Sex chromosomes determine our biological sex: men typically have one X and one Y chromosome, while women have two Xs.
However, some men also have an extra X or Y chromosome, XXY or XYY and some women have an extra X chromosome, XXX.
Around one in 500 men could be carrying an extra X or Y chromosome putting them at increased risk of several common diseases.
Women with an extra X are one in every 1000.
In a study published in Genetics in Medicine, researchers at the Universities of Cambridge and Exeter analysed genetic data collected on over 200,000 UK men aged 40 to 70.
The data was collected from UK Biobank, a biomedical database and research resource containing anonymised genetic, lifestyle and health information from half a million UK participants.
Only a small minority of these men had a diagnosis of sex chromosome abnormality on their medical records or by self-report.
Fewer than one in four (23%) men with XXY and only one of the 143 XYY men (0.7%) had a known diagnosis.
Men with extra X chromosomes are sometimes identified during investigations of delayed puberty and infertility; however, most are unaware that they have this condition.
By linking genetic data to routine health records, the team found that men with XXY have much higher chances of reproductive problems, a three-fold higher risk of delayed puberty and a four-fold higher risk of being childless.
These men also had significantly lower blood concentrations of testosterone, the natural male hormone.
Men with an extra Y chromosome tend to be taller as boys and adults, but otherwise they have no distinctive physical features.
Men with XYY appeared to have a normal reproductive function.
Men with either XXY or XYY had higher risks of several other health conditions.
. three times more likely to have type two diabetes
. six times more likely to develop venous thrombosis
. three times as likely to experience pulmonary embolism
. four times more likely to suffer from chronic obstructive pulmonary disease.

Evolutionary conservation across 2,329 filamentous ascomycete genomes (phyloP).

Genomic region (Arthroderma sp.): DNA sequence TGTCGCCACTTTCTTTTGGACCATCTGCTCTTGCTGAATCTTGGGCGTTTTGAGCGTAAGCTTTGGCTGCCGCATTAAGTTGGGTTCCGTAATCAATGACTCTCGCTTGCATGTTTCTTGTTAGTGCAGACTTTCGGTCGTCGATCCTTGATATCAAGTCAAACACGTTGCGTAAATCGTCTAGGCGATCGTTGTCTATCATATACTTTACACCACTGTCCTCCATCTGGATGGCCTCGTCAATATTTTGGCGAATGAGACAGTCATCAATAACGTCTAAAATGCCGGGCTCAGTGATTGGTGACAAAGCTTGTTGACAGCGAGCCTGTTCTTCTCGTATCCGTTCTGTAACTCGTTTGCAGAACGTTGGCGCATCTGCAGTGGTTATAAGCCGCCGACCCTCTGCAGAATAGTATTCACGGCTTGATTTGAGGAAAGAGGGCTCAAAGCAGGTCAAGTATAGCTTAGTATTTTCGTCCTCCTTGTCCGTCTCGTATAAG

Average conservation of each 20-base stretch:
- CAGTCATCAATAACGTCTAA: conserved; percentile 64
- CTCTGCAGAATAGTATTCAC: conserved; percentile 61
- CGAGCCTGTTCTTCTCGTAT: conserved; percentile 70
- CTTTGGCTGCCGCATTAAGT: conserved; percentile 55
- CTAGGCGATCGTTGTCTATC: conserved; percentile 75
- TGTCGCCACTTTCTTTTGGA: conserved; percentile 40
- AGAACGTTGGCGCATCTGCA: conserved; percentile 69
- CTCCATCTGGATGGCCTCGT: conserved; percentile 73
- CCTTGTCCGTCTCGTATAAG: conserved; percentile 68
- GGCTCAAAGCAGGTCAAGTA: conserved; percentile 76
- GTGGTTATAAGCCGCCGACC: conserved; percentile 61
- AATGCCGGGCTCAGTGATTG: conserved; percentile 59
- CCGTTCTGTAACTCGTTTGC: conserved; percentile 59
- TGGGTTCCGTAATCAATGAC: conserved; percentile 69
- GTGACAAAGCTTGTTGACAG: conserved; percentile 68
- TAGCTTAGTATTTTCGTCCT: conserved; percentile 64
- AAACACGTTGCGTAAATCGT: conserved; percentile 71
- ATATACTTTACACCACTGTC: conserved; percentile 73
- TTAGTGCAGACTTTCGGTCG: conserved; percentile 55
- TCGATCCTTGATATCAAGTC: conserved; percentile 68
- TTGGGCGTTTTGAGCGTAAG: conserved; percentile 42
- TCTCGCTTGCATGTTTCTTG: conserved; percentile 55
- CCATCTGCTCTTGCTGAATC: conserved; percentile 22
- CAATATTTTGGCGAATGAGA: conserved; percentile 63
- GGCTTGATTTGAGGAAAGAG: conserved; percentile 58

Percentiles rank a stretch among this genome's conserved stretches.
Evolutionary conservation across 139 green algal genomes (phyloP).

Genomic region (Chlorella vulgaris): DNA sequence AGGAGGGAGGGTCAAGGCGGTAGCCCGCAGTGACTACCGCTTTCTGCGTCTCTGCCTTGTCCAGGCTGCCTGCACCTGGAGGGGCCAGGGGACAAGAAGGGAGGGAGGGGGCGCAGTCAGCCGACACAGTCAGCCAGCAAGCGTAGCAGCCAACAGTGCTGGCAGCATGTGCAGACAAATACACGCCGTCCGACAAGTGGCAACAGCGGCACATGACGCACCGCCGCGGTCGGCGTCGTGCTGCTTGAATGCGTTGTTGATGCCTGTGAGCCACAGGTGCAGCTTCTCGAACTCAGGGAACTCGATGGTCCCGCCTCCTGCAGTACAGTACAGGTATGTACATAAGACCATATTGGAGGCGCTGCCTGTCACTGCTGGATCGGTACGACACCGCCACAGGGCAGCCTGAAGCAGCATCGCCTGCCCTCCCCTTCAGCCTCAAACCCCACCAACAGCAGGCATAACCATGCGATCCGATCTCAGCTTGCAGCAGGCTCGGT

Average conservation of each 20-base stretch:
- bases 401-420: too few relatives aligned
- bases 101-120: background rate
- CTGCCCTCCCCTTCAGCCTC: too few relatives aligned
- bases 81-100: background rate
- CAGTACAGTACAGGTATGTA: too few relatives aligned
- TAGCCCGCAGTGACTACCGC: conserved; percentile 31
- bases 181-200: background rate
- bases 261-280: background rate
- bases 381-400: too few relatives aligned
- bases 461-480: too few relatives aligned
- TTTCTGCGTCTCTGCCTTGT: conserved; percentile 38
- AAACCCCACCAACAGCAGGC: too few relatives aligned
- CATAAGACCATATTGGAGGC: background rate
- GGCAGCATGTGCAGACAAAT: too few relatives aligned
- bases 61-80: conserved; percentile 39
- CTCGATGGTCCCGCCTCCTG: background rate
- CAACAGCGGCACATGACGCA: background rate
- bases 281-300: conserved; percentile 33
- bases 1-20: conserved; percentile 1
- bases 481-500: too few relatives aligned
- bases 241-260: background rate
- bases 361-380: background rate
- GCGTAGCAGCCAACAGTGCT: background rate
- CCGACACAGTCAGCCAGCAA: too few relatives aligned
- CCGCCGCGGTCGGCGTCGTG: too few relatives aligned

The researchers say that it isn’t clear why an extra chromosome should increase the risk or why the risks were so similar irrespective of which sex chromosome was duplicated.
Previous studies have found that around one in 1,000 females has an additional X chromosome.
XXX girls have a lower mean birth weight and a smaller head circumference.
The physical phenotype shows earlier growth and longer legs.
The behavioural phenotype often shows auditory processing disorders, disorders in language development and problems in forming stable interpersonal relationships.
Psychiatric disorders seem to be more common in triple X syndrome.
Quality of life seems to increase after leaving school.
The youngest girls show accelerated growth until puberty.
EEG abnormalities seem to be rather common.
Many girls show motor-coordination problems and auditory-processing disorders are not rare.
Scoliosis is probably more common in adolescent cases.
The IQ levels are 20 points below that of controls, and verbal IQ is lowest.
The girls struggle with low self-esteem and they need psychological, behavioural and educational support.
They perform best in stable families.
After leaving school they seem to feel better.
In adults, premature ovarian failure seems to be more prevalent than in controls.
MRIs of the brain seem to show decreased brain volumes.
Psychotic illness seems to be more prevalent in triple X adult women than in controls. Psychotic disorders respond well to psychotropic drugs.
Triple X adults suffer more frequently from cyclothymic and labile personality traits.
For more information
Genetics in Medicine
Available online 9 June 2022
Detection and characterization of male sex chromosome abnormalities in the UK Biobank study
European Journal of
Triple X syndrome: a review of the literature
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